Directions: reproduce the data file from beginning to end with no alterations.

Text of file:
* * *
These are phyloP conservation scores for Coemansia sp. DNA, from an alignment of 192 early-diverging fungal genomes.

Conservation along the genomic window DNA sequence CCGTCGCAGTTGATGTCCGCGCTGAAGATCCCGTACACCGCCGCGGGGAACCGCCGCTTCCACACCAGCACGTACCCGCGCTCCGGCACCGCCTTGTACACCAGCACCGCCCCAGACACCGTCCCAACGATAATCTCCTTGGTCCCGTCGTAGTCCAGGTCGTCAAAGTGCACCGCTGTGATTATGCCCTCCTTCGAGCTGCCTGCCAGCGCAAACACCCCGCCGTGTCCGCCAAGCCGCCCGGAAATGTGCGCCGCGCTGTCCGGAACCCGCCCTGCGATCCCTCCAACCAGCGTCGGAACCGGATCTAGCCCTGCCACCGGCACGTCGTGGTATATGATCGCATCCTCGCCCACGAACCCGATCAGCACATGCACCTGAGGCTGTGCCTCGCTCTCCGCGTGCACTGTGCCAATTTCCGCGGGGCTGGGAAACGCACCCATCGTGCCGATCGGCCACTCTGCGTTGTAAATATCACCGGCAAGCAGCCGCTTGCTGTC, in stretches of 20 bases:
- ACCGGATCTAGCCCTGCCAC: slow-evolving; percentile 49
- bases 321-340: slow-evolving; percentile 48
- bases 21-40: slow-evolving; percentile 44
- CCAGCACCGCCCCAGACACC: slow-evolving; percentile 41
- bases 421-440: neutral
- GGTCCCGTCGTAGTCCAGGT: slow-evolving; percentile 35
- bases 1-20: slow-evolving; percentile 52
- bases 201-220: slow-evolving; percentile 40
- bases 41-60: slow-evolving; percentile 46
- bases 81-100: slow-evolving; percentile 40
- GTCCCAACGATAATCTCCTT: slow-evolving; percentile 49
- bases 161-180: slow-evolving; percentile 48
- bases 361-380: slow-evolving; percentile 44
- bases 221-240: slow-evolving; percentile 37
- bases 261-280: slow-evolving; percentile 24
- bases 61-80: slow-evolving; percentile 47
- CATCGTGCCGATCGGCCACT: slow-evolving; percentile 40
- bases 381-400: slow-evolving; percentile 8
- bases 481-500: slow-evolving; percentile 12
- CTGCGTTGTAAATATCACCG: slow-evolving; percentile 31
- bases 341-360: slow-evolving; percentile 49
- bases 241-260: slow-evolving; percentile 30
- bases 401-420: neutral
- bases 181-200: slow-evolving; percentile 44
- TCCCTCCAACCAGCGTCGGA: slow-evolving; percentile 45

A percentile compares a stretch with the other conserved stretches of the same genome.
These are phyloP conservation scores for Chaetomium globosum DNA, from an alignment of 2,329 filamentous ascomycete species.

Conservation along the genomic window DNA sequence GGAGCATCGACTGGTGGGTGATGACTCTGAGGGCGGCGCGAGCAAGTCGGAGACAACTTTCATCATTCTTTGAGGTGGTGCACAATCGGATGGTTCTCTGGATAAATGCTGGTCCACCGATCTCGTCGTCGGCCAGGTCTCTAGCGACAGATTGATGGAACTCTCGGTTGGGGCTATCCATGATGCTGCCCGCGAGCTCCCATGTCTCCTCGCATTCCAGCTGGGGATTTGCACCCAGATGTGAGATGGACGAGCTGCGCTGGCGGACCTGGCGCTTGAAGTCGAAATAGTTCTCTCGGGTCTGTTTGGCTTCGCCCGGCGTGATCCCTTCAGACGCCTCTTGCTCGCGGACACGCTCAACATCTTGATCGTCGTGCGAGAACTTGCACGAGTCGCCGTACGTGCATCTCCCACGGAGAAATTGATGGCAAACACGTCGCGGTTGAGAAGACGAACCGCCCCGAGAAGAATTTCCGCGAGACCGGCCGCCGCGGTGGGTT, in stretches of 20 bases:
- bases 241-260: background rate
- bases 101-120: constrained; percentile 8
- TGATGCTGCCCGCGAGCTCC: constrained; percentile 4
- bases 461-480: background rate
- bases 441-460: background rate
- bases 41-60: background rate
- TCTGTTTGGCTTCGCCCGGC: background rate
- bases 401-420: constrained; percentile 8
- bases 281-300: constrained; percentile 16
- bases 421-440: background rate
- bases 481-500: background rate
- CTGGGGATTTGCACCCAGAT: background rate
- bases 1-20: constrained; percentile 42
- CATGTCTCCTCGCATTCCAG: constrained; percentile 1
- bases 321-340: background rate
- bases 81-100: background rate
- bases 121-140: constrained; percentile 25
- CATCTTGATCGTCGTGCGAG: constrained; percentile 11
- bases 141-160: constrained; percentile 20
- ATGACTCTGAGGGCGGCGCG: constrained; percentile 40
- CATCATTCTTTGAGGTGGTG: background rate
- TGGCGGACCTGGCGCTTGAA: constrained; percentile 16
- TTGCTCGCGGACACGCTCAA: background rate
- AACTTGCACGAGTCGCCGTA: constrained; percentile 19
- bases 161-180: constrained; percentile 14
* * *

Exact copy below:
These are phyloP conservation scores for Coemansia sp. DNA, from an alignment of 192 early-diverging fungal genomes.

Conservation along the genomic window DNA sequence CCGTCGCAGTTGATGTCCGCGCTGAAGATCCCGTACACCGCCGCGGGGAACCGCCGCTTCCACACCAGCACGTACCCGCGCTCCGGCACCGCCTTGTACACCAGCACCGCCCCAGACACCGTCCCAACGATAATCTCCTTGGTCCCGTCGTAGTCCAGGTCGTCAAAGTGCACCGCTGTGATTATGCCCTCCTTCGAGCTGCCTGCCAGCGCAAACACCCCGCCGTGTCCGCCAAGCCGCCCGGAAATGTGCGCCGCGCTGTCCGGAACCCGCCCTGCGATCCCTCCAACCAGCGTCGGAACCGGATCTAGCCCTGCCACCGGCACGTCGTGGTATATGATCGCATCCTCGCCCACGAACCCGATCAGCACATGCACCTGAGGCTGTGCCTCGCTCTCCGCGTGCACTGTGCCAATTTCCGCGGGGCTGGGAAACGCACCCATCGTGCCGATCGGCCACTCTGCGTTGTAAATATCACCGGCAAGCAGCCGCTTGCTGTC, in stretches of 20 bases:
- ACCGGATCTAGCCCTGCCAC: slow-evolving; percentile 49
- bases 321-340: slow-evolving; percentile 48
- bases 21-40: slow-evolving; percentile 44
- CCAGCACCGCCCCAGACACC: slow-evolving; percentile 41
- bases 421-440: neutral
- GGTCCCGTCGTAGTCCAGGT: slow-evolving; percentile 35
- bases 1-20: slow-evolving; percentile 52
- bases 201-220: slow-evolving; percentile 40
- bases 41-60: slow-evolving; percentile 46
- bases 81-100: slow-evolving; percentile 40
- GTCCCAACGATAATCTCCTT: slow-evolving; percentile 49
- bases 161-180: slow-evolving; percentile 48
- bases 361-380: slow-evolving; percentile 44
- bases 221-240: slow-evolving; percentile 37
- bases 261-280: slow-evolving; percentile 24
- bases 61-80: slow-evolving; percentile 47
- CATCGTGCCGATCGGCCACT: slow-evolving; percentile 40
- bases 381-400: slow-evolving; percentile 8
- bases 481-500: slow-evolving; percentile 12
- CTGCGTTGTAAATATCACCG: slow-evolving; percentile 31
- bases 341-360: slow-evolving; percentile 49
- bases 241-260: slow-evolving; percentile 30
- bases 401-420: neutral
- bases 181-200: slow-evolving; percentile 44
- TCCCTCCAACCAGCGTCGGA: slow-evolving; percentile 45

A percentile compares a stretch with the other conserved stretches of the same genome.
These are phyloP conservation scores for Chaetomium globosum DNA, from an alignment of 2,329 filamentous ascomycete species.

Conservation along the genomic window DNA sequence GGAGCATCGACTGGTGGGTGATGACTCTGAGGGCGGCGCGAGCAAGTCGGAGACAACTTTCATCATTCTTTGAGGTGGTGCACAATCGGATGGTTCTCTGGATAAATGCTGGTCCACCGATCTCGTCGTCGGCCAGGTCTCTAGCGACAGATTGATGGAACTCTCGGTTGGGGCTATCCATGATGCTGCCCGCGAGCTCCCATGTCTCCTCGCATTCCAGCTGGGGATTTGCACCCAGATGTGAGATGGACGAGCTGCGCTGGCGGACCTGGCGCTTGAAGTCGAAATAGTTCTCTCGGGTCTGTTTGGCTTCGCCCGGCGTGATCCCTTCAGACGCCTCTTGCTCGCGGACACGCTCAACATCTTGATCGTCGTGCGAGAACTTGCACGAGTCGCCGTACGTGCATCTCCCACGGAGAAATTGATGGCAAACACGTCGCGGTTGAGAAGACGAACCGCCCCGAGAAGAATTTCCGCGAGACCGGCCGCCGCGGTGGGTT, in stretches of 20 bases:
- bases 241-260: background rate
- bases 101-120: constrained; percentile 8
- TGATGCTGCCCGCGAGCTCC: constrained; percentile 4
- bases 461-480: background rate
- bases 441-460: background rate
- bases 41-60: background rate
- TCTGTTTGGCTTCGCCCGGC: background rate
- bases 401-420: constrained; percentile 8
- bases 281-300: constrained; percentile 16
- bases 421-440: background rate
- bases 481-500: background rate
- CTGGGGATTTGCACCCAGAT: background rate
- bases 1-20: constrained; percentile 42
- CATGTCTCCTCGCATTCCAG: constrained; percentile 1
- bases 321-340: background rate
- bases 81-100: background rate
- bases 121-140: constrained; percentile 25
- CATCTTGATCGTCGTGCGAG: constrained; percentile 11
- bases 141-160: constrained; percentile 20
- ATGACTCTGAGGGCGGCGCG: constrained; percentile 40
- CATCATTCTTTGAGGTGGTG: background rate
- TGGCGGACCTGGCGCTTGAA: constrained; percentile 16
- TTGCTCGCGGACACGCTCAA: background rate
- AACTTGCACGAGTCGCCGTA: constrained; percentile 19
- bases 161-180: constrained; percentile 14